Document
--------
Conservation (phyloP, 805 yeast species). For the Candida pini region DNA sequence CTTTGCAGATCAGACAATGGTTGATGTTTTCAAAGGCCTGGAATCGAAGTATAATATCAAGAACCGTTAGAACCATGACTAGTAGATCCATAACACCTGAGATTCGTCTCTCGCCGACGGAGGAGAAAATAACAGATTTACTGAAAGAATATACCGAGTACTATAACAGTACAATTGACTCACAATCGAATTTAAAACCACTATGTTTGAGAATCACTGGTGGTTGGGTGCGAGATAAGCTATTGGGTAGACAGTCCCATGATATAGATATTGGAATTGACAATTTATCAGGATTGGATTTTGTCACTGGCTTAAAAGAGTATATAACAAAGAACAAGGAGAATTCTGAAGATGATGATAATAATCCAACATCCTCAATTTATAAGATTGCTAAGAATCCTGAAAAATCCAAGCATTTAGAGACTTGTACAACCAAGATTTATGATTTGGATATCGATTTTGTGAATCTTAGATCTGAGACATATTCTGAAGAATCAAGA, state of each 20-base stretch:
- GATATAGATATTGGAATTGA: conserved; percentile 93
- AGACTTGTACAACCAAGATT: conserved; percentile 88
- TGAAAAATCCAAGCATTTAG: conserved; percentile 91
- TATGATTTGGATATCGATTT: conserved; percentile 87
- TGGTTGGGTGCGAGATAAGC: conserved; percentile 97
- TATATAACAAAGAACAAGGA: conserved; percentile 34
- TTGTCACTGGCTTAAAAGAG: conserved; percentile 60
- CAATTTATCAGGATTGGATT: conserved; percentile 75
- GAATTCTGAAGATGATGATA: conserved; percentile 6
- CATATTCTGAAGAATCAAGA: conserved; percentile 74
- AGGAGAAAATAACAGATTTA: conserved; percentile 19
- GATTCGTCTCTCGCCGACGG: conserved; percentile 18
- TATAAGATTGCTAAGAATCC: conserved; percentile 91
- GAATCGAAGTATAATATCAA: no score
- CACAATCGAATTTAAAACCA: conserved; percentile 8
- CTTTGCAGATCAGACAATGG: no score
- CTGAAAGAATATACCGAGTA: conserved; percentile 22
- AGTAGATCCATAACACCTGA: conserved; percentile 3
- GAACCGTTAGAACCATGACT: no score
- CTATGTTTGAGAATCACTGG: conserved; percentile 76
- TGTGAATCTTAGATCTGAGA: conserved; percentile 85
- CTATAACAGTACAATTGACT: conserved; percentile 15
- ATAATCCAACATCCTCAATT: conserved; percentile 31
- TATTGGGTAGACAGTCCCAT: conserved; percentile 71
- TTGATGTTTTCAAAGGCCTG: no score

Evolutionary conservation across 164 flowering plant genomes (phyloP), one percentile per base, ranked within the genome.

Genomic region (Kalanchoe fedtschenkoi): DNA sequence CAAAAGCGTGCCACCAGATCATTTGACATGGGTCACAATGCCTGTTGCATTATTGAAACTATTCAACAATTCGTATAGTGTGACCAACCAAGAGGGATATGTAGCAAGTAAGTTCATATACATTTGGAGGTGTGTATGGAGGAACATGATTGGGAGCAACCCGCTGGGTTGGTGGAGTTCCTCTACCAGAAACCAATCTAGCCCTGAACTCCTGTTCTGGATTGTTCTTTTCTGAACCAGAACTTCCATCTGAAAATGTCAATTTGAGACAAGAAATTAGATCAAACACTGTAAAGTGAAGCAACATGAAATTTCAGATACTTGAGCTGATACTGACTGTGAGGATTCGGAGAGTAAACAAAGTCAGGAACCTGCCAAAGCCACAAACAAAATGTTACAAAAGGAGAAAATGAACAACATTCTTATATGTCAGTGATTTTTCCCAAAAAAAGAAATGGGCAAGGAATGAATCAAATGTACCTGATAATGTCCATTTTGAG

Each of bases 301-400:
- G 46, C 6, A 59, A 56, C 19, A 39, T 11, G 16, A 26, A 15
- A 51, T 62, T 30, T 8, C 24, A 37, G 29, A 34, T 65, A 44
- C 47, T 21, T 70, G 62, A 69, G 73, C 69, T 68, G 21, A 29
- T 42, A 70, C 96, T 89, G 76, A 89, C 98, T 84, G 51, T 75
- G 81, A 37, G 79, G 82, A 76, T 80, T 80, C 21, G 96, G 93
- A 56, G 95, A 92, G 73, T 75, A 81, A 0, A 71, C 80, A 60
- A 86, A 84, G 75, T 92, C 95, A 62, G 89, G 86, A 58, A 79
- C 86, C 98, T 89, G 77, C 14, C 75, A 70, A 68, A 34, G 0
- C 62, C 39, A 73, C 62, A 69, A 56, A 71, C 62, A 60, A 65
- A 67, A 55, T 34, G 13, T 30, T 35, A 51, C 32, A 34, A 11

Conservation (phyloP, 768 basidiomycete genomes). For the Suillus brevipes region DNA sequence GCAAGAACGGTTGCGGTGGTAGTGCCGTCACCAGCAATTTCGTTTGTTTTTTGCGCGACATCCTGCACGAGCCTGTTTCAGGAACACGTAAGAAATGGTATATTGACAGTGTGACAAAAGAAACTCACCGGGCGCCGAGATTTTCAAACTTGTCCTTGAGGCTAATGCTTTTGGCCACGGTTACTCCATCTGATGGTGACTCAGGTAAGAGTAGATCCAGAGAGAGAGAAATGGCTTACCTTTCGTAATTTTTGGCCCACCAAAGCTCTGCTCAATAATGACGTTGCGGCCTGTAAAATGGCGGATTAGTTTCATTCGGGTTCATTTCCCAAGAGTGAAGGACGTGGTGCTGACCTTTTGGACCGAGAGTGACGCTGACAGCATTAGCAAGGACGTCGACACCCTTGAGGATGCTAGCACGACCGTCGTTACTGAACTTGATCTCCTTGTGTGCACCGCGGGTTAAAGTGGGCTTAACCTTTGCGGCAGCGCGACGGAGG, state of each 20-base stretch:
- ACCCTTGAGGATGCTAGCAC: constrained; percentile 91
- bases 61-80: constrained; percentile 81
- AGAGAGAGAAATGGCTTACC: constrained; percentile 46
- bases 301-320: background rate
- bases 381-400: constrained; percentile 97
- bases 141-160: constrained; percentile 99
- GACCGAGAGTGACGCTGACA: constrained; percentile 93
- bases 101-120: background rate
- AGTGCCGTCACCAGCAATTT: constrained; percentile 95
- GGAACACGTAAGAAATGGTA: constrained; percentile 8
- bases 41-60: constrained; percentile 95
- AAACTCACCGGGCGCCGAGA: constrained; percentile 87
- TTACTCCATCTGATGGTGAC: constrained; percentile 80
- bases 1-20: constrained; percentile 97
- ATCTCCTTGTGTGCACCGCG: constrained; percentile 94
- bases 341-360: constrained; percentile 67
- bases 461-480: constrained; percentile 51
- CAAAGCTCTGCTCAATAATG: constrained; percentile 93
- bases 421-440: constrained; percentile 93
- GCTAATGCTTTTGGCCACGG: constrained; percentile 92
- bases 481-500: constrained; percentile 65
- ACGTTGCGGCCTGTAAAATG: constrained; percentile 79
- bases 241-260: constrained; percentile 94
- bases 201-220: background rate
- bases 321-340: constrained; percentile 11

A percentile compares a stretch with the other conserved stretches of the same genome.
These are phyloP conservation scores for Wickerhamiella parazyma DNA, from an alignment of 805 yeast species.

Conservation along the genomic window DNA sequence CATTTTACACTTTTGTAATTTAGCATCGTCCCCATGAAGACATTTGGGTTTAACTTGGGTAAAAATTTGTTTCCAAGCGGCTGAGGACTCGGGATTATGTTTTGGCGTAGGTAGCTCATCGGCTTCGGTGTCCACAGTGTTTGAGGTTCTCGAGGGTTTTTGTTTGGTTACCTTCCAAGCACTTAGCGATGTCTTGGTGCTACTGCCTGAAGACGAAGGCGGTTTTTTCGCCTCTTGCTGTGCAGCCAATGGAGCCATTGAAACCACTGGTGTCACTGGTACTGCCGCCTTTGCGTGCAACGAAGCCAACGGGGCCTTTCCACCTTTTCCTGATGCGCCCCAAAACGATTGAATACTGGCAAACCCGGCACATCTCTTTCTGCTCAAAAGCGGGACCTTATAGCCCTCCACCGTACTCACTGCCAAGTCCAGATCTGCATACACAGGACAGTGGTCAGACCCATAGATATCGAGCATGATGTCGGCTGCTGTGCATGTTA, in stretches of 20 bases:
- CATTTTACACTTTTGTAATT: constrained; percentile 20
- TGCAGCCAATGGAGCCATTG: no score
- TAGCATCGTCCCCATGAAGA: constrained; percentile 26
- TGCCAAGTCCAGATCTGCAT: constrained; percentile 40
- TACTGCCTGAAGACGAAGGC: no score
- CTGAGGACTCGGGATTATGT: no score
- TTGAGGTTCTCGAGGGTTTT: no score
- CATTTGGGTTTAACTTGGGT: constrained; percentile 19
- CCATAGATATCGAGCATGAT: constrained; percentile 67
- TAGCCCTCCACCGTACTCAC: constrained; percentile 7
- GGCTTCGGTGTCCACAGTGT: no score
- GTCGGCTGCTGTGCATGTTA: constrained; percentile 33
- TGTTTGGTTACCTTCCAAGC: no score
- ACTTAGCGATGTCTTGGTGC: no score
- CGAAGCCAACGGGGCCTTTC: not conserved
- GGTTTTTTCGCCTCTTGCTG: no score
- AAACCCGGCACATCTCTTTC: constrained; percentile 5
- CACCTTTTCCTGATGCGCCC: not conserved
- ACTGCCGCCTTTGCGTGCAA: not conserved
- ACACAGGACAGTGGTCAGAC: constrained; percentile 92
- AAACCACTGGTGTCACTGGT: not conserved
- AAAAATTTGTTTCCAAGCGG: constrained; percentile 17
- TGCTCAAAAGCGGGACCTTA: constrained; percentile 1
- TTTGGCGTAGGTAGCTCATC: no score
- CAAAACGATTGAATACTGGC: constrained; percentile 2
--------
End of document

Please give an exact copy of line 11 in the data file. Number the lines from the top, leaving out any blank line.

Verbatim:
- CATATTCTGAAGAATCAAGA: conserved; percentile 74